Altar Call -- Opelika-Auburn News
May 6, 2001
I can hardly remember how many times my sweet bride has helped me pack our stuff and move to another place. This week we did it one more time, only this time we moved only a half mile away.
It was, as always, an emotional event. We had the best neighbors anyone could ever want. Living between the Jacksons and the Martins was such a blessing for ten wonderful years. But it was time to move on, so we sold our home and moved into a lovely apartment near our church. Since we may have to retire in eight or ten years, we decided to scale back and simplify life for the next few years. Somebody else can cut the grass for awhile.
I am the most fortunate man in the world to have been married to the same precious woman for almost 49 years. We have lived in four different states since we set up housekeeping on East Magnolia in Auburn in 1952. We started out in an upstairs garage apartment. We have lived in rented houses, parsonages owned by our churches, and in homes we were able to purchase with a housing allowance.
Wherever we have gone, my wife has made a comfortable nest for us and used her considerable skills to turn our house into a warm, loving home. She has lived out the beautiful biblical promise, -Whither thou goest, I will go.- And she has done it joyfully, believing that each new place would be the best place we would ever live.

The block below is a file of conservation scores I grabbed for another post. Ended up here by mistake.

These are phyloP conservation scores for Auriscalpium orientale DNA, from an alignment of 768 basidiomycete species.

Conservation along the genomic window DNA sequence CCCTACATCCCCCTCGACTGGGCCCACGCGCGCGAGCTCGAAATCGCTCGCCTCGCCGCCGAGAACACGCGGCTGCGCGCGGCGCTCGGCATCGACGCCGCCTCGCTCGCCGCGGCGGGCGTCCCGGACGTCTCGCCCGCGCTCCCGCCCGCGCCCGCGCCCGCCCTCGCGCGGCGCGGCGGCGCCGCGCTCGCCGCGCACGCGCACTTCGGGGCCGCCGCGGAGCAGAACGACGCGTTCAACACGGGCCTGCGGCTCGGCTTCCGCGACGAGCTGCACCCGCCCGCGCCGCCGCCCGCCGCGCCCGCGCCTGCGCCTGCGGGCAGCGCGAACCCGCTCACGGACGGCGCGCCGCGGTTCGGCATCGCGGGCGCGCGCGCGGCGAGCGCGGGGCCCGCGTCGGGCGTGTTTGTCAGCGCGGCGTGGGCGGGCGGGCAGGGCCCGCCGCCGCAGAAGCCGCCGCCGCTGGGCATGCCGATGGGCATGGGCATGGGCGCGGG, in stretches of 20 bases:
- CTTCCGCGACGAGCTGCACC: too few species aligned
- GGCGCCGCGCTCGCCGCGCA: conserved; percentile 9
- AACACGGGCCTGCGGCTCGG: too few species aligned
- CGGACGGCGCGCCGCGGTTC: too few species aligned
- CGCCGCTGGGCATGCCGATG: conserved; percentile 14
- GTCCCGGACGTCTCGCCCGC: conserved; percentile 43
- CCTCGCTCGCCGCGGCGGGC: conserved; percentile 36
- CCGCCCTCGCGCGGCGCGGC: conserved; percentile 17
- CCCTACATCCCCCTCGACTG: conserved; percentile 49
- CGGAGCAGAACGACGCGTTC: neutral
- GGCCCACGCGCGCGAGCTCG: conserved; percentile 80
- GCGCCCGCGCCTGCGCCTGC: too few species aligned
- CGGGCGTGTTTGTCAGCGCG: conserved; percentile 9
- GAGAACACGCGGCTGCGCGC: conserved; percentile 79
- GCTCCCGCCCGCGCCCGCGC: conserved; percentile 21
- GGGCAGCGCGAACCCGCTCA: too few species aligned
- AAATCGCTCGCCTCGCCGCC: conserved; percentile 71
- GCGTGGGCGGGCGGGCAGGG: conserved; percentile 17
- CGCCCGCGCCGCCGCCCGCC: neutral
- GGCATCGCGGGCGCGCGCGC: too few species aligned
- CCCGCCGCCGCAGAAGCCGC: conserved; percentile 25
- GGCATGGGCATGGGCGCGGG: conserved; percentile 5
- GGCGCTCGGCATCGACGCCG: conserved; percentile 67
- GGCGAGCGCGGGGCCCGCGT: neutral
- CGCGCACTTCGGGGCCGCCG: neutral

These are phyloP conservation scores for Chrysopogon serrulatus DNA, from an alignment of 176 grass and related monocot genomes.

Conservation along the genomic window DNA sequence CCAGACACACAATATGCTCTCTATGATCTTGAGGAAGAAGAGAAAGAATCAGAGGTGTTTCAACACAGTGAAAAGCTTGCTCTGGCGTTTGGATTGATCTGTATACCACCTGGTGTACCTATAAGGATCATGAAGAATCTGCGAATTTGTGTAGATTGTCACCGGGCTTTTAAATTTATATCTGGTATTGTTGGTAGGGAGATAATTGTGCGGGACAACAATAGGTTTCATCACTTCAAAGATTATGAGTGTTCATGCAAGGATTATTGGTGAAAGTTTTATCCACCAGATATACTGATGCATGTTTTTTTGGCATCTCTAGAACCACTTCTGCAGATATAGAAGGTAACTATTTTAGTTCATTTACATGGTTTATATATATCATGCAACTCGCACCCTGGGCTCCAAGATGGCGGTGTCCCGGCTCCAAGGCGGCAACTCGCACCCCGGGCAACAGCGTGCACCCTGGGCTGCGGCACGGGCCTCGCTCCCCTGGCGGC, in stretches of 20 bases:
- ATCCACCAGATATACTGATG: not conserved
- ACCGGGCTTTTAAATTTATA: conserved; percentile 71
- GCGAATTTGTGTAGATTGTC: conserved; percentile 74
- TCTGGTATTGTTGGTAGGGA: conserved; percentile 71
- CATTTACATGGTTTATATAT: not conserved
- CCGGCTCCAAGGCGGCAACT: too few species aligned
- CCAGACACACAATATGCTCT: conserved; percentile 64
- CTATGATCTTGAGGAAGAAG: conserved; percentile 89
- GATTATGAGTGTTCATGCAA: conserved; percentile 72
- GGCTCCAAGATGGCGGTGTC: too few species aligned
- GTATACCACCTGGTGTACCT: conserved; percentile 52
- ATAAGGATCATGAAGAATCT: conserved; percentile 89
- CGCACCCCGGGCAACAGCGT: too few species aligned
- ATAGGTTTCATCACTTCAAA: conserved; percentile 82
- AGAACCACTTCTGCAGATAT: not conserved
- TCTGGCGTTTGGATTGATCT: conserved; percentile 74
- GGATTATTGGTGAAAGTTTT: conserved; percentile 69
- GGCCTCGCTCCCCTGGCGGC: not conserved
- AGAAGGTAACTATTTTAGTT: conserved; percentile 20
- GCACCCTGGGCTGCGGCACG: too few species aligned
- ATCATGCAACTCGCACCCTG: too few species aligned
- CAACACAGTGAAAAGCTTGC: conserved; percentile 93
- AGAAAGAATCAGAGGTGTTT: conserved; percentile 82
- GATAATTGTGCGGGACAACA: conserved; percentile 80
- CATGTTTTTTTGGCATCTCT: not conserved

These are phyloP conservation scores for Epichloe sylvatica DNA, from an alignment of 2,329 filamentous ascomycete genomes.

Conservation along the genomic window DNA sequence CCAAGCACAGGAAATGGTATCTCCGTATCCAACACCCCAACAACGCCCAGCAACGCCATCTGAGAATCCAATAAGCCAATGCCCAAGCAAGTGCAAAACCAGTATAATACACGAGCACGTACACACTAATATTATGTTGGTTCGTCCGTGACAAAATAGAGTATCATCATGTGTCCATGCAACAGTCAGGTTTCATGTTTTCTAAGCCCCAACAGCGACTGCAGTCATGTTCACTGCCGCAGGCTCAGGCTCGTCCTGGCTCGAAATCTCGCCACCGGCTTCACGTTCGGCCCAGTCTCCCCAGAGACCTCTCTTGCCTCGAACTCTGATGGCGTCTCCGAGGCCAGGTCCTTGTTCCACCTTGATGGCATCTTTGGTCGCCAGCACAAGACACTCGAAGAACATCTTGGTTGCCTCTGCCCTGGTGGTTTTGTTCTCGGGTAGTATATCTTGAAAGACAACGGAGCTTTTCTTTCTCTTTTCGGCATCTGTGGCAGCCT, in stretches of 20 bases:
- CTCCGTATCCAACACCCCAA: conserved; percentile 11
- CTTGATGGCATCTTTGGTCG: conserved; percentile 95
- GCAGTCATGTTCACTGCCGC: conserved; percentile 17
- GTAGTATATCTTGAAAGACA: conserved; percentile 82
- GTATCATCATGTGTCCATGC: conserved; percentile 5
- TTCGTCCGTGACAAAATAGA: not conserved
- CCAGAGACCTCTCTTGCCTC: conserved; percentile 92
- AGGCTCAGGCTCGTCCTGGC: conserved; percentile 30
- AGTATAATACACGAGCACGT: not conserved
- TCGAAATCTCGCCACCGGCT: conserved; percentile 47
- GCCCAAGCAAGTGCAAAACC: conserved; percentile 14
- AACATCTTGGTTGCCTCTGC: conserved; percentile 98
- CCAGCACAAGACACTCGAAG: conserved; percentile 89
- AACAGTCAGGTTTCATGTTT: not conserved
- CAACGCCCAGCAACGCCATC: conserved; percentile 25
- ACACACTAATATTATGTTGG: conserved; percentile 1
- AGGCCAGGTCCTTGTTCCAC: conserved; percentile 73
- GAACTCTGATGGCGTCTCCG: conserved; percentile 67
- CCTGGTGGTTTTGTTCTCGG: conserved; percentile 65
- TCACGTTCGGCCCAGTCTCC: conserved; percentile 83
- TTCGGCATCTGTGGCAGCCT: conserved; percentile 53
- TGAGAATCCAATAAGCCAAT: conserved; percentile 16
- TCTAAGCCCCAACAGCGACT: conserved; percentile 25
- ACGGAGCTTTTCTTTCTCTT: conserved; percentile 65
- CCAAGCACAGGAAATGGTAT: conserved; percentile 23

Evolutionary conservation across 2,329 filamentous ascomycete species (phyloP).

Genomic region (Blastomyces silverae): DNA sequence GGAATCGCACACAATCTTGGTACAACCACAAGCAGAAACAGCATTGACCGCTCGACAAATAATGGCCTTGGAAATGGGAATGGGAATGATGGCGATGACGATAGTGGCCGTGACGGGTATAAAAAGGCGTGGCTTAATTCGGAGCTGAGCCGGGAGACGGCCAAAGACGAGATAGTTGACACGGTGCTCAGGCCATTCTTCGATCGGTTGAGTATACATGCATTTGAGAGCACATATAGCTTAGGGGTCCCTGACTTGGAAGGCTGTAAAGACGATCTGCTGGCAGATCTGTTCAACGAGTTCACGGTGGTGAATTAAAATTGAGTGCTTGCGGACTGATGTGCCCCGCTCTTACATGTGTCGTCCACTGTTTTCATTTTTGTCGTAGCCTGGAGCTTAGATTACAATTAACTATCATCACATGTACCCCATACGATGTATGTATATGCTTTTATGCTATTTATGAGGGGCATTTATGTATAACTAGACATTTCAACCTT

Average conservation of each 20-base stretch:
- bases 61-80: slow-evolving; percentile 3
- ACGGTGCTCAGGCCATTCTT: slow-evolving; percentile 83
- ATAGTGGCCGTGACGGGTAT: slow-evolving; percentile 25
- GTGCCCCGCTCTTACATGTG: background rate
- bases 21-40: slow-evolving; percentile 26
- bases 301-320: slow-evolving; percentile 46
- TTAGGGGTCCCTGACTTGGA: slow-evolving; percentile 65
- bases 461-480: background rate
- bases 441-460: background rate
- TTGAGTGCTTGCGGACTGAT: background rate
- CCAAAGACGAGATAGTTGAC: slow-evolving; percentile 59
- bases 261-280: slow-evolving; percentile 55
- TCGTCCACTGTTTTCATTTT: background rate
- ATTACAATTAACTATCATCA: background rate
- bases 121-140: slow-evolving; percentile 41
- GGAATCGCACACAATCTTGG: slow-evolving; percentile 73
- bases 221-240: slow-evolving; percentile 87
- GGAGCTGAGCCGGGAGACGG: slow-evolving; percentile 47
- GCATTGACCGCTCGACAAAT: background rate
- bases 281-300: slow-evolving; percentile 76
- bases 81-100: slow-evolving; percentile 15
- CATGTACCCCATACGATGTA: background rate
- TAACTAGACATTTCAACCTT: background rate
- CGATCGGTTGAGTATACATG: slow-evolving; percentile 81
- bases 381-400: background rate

There hangs in our new apartment an attractive, framed poem my wife wrote, which was cross-stitched for her by our daughter-in-law, Karen, our son Timís wife. In the poem Dean shares her philosophy about houses. Since I have been so blessed by her attitude toward houses, I thought today would be a good day to share her poem with you:
Houses Left Behind
Houses both great and small
I have loved them all.
The first had very little room,
The last will come all too soon.
But wherever I have moved my stuff
There was always room enough.
If I have felt pain
It is not the house I blame.
Itís the things I bring
That make my heart sing.
Give me a candle and a match
and cookies by the batch.
I put my flowers all in place,
Comb my hair and wash my face.
So houses are all the same,
It matters not what kind of frame.
To leave a house is sad,
But to enter another makes me glad.
So fill a house with lots of giving
And it will matter not where you are living.
Yíall come by when you can -- and bring some fried chicken. We would love to show you our new digs.